IBM researchers uncover AI voice hijacking vulnerability in phone calls

In a new study, IBM researchers have unveiled a method that could fundamentally alter the security landscape of voice communications. Dubbed “audio-jacking,” this technique leverages generative AI tools to hijack ongoing voice calls, posing a significant threat to financial institutions and other entities that rely on phone conversations for identity verification.

The essence of this threat lies in the ability of scammers to use low-cost AI tools to mimic an individual’s voice, allowing them to intervene in live conversations to divert funds or obtain sensitive information. The researchers detailed how this method could be employed by first compromising a victim’s phone with malware or intercepting voice calls through a wireless service. The attackers then use AI to scan conversations for specific keywords like “bank account,” substituting the victim’s spoken information with that of the attacker’s, all in the cloned voice of the victim.

Chenta Lee, IBM Security’s chief architect of threat intelligence, emphasized the breadth of potential misuse, extending beyond financial fraud to altering medical records or influencing stock market transactions. The sophistication of this attack method is underscored by the fact that attackers can clone a voice with as little as three seconds of recorded speech.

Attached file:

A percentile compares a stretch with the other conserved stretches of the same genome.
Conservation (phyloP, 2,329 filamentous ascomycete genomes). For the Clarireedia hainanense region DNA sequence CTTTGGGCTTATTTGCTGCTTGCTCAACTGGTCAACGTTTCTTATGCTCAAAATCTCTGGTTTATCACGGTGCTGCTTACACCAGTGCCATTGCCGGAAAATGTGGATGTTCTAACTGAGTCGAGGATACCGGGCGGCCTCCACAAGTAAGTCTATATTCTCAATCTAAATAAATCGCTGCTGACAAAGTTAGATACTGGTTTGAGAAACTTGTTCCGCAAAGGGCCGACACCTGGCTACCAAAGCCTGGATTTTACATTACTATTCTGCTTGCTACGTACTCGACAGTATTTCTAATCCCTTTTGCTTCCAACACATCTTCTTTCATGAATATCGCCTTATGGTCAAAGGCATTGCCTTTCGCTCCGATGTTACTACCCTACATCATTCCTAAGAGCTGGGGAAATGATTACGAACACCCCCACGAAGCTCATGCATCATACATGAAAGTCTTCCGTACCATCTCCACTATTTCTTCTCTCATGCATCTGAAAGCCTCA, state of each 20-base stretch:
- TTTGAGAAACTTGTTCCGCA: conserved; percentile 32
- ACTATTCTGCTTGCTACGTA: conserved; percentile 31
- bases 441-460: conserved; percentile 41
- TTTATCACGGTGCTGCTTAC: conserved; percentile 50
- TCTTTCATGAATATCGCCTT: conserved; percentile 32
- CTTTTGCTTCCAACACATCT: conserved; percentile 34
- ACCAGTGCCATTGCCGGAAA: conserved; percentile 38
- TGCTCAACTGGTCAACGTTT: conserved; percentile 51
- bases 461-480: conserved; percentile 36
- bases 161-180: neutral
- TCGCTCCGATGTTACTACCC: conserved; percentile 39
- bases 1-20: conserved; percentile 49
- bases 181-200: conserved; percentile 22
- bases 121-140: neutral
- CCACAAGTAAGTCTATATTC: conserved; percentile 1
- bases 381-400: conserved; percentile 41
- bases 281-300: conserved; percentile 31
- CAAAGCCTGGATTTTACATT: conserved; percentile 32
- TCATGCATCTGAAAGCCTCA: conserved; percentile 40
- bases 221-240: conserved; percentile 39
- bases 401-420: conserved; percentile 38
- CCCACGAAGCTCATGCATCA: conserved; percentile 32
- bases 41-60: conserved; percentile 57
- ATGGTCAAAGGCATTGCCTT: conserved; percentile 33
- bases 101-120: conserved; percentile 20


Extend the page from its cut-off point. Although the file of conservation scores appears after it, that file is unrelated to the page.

Despite the alarming potential, IBM’s experiments also highlighted limitations, such as delays in the AI-generated responses and the varying quality of voice clones. Nonetheless, the advent of such technology signals a new era in cyber threats, making traditional voice verification methods increasingly vulnerable.

To combat this, the report suggests vigilance during phone calls, recommending that individuals paraphrase and repeat statements to confirm their accuracy, a strategy aimed at outmaneuvering the AI’s current limitations in understanding conversational nuances.

As generative AI continues to evolve, this report serves as a critical reminder of the need for advanced security measures and awareness to safeguard against increasingly sophisticated cyber threats.

Sources include: Axios

Jim Love
Jim Love
I've been in IT and business for over 30 years. I worked my way up, literally from the mail room and I've done every job from mail clerk to CEO. Today I'm CIO and Chief Digital Officer of IT World Canada - Canada's leader in ICT publishing and digital marketing.

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